Attempting to "hack" into your own WiFi network can help you close the gap of wireless vulnerability and blind spots.
Unless you are sharing the Internet access with your friendly neighbor, you should keep the router's password only to those you trust and have it changed regularly.
If you have not setup your secured password, you should do it now. Four main options are there in your router, namely
WEP (primitive and breakable)
WPA/WPA2-PSK (difficult to break)
WPA-802.1x (remote authentication server, for the geek)
There are many Wi-Fi hacking techniques and the tools to break WEP nearly free out there, as long as you have a high signal penetration Wi-Fi antenna that supports packet monitoring and injection such as this. So you might want to choose WPA/WPA2-PSK as it is difficult and costly to break, unless you are a geek who are able to store the WPA-802.1x keys remotely other than your router that most people don't.
WPA-802.1x provides an authentication mechanism to devices wishing to attach to a LAN or WLAN. Your username and password are stored in a remote database service known as RADIUS (Remote Authentication Dial In User Service). Your router need to pre-set the RADIUS server IP address, its port and a shared key so that it knows where to go when a user try to login.
In our own situation, we have chosen WPA/WPA2-PSK in our router setting for its similicity but hard to break, plus regular password changes and network device checks.
How? You simply need to go to your computer's Windows Explorer and click "Network" on the lower left hand corner. Turn on network discovery if not yet enabled. You'll be able to see the other Windows computer(s) attached to your router, and spot the alien if it's there.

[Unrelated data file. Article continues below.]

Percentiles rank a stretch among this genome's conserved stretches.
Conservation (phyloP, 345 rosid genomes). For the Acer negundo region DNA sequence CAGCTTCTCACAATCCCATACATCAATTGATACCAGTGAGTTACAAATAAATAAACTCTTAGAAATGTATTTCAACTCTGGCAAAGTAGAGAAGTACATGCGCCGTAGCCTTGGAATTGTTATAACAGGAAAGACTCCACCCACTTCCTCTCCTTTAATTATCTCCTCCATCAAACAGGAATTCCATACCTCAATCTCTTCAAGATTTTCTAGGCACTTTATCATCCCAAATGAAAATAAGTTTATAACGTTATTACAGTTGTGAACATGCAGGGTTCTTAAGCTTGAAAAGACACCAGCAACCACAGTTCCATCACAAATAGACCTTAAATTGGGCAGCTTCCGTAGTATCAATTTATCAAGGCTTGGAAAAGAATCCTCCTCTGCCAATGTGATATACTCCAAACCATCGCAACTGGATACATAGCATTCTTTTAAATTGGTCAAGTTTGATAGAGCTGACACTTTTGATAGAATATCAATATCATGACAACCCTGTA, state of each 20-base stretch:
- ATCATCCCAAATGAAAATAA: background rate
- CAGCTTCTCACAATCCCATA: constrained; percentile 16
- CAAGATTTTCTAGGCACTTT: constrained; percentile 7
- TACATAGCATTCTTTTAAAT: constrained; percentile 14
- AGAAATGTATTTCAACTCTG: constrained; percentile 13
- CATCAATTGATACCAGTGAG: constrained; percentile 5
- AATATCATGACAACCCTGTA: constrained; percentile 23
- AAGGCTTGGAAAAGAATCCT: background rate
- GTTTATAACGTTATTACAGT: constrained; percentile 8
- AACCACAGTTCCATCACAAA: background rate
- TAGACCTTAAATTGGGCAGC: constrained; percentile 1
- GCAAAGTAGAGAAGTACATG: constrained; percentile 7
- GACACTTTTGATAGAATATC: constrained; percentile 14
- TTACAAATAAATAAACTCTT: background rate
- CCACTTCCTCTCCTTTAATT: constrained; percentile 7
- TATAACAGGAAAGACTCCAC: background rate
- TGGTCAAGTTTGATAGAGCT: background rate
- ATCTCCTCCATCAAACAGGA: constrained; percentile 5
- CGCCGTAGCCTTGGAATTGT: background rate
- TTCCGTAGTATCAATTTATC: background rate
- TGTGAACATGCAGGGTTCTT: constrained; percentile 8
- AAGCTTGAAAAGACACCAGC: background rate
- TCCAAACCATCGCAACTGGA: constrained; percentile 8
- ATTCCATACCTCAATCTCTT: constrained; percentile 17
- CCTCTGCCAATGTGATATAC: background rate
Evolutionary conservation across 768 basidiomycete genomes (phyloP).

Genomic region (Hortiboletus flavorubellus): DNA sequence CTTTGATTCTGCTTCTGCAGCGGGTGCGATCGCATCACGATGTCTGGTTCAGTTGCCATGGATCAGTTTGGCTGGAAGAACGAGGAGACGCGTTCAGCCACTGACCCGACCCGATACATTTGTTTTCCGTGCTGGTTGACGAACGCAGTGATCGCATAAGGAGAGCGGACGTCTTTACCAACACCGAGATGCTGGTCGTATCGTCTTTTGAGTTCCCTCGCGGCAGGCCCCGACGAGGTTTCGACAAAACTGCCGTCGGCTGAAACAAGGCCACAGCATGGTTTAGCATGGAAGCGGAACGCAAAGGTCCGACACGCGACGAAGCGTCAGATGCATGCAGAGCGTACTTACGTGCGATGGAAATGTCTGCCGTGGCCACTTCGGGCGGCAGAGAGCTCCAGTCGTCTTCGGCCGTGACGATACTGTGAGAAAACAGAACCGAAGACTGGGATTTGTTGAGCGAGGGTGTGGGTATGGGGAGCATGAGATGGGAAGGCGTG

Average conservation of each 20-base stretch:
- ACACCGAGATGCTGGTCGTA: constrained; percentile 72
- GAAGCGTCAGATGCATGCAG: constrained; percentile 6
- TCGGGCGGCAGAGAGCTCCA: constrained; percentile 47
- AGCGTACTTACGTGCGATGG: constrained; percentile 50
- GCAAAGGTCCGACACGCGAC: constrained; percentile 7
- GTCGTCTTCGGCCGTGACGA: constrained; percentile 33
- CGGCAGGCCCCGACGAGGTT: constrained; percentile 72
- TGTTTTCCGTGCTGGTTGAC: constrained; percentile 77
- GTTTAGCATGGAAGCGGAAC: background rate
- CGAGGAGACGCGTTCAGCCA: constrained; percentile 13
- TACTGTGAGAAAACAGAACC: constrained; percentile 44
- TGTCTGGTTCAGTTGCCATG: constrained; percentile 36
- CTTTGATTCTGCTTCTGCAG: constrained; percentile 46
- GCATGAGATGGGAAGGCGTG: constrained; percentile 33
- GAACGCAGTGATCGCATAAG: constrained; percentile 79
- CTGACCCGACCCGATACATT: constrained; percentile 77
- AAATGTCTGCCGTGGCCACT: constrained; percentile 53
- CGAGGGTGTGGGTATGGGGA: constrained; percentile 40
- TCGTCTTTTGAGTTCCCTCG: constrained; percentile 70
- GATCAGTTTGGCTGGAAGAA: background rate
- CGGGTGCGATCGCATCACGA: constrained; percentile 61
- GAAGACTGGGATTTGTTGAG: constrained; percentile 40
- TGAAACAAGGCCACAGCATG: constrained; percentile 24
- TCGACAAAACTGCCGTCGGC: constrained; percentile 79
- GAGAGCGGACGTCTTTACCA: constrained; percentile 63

To discover all devices including the phones and tablets in your wireless network, you have to go to the admin page of your router and display all the attached devices. Most routers have this feature. Check if you are experiencing slow Internet and choppy video to see if someone is barging in without you knowing it.
So far we have covered the inside-out approach. But what about looking from outside-in with a wireless detector?
There are many. You can make a powerful wireless detector in terms of range and accuracy easily with the NextG USB-Yagi directional antenna and one of these software applications.
Our favorite is the Network Stumbler 0.4.0 that runs on Windows XP and it's free. It offers real time graphical display of all the SSID (wireless networks) within range, showing the signal strength (dB), security, channel numbers, etc.
One particular useful indicator is your channel against the others. Switch to a spare channel that no one use if you overlap your channel with another SSID. In case all channels are occupied, switch to the one shared by the SSID with the lowest signal strength. This avoids the channel interference and sometime a check as simple as this could speed up your Internet.